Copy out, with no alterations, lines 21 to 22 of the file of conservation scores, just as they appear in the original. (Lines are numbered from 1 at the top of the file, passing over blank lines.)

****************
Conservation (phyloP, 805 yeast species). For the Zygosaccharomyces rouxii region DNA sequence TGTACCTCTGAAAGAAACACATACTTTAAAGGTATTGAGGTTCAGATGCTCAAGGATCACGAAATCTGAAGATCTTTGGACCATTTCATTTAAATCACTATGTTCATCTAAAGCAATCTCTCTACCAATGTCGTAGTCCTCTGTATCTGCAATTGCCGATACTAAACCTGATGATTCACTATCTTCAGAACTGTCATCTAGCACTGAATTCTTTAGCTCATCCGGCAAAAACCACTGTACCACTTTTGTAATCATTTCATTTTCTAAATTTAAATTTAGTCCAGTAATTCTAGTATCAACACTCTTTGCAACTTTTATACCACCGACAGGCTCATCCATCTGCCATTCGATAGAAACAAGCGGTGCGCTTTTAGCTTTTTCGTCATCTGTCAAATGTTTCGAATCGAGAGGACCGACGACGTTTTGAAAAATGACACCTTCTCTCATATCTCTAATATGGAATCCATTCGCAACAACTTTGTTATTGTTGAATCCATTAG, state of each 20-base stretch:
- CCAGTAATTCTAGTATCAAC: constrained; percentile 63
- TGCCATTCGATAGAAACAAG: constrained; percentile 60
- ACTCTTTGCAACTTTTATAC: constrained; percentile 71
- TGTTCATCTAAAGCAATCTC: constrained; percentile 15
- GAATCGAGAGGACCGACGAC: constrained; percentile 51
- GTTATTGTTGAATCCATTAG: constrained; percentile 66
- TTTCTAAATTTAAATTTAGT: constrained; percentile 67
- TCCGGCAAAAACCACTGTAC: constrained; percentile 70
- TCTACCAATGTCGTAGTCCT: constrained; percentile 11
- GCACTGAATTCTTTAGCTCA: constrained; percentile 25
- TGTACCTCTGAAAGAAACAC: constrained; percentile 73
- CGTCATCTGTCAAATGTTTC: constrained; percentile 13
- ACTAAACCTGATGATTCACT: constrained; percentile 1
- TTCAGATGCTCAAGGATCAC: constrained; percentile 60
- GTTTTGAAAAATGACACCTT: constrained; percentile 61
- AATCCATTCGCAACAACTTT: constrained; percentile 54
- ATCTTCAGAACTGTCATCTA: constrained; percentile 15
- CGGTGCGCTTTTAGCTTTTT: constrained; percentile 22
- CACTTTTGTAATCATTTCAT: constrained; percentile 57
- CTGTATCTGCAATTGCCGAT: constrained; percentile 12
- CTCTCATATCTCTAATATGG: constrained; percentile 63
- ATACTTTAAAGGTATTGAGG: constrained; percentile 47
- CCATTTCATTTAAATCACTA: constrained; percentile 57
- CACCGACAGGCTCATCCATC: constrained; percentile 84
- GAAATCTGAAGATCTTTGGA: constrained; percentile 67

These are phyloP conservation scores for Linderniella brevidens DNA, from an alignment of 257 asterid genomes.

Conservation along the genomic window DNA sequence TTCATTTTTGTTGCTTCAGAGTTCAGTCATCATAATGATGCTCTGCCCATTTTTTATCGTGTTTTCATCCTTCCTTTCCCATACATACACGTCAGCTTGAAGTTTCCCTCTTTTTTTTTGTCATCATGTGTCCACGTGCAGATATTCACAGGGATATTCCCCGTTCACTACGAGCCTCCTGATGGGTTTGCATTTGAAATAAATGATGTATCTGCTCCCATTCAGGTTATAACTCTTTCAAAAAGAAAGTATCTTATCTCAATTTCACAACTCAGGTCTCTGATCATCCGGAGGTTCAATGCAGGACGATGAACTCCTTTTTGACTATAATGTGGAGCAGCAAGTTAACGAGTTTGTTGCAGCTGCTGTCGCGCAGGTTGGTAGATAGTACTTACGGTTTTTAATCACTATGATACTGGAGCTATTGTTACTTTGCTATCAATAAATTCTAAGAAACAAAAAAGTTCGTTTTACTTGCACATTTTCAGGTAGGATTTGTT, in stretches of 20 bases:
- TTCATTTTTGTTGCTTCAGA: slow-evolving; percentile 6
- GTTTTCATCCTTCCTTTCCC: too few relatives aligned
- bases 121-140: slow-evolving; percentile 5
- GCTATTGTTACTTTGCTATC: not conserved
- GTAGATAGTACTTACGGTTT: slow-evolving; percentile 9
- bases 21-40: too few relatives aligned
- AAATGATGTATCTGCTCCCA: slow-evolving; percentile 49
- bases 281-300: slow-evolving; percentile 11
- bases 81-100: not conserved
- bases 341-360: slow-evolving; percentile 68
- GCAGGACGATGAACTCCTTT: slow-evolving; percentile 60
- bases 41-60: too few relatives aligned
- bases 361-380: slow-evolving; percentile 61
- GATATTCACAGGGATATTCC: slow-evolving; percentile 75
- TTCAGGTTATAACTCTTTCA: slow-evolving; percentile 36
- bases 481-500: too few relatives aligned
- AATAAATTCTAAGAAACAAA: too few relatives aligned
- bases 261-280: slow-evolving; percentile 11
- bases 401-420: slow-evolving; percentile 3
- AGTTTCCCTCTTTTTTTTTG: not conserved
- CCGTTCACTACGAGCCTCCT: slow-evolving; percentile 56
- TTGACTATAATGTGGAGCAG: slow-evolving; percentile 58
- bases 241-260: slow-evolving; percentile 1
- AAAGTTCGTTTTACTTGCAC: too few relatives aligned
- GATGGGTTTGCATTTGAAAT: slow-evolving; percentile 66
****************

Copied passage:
- CTGTATCTGCAATTGCCGAT: constrained; percentile 12
- CTCTCATATCTCTAATATGG: constrained; percentile 63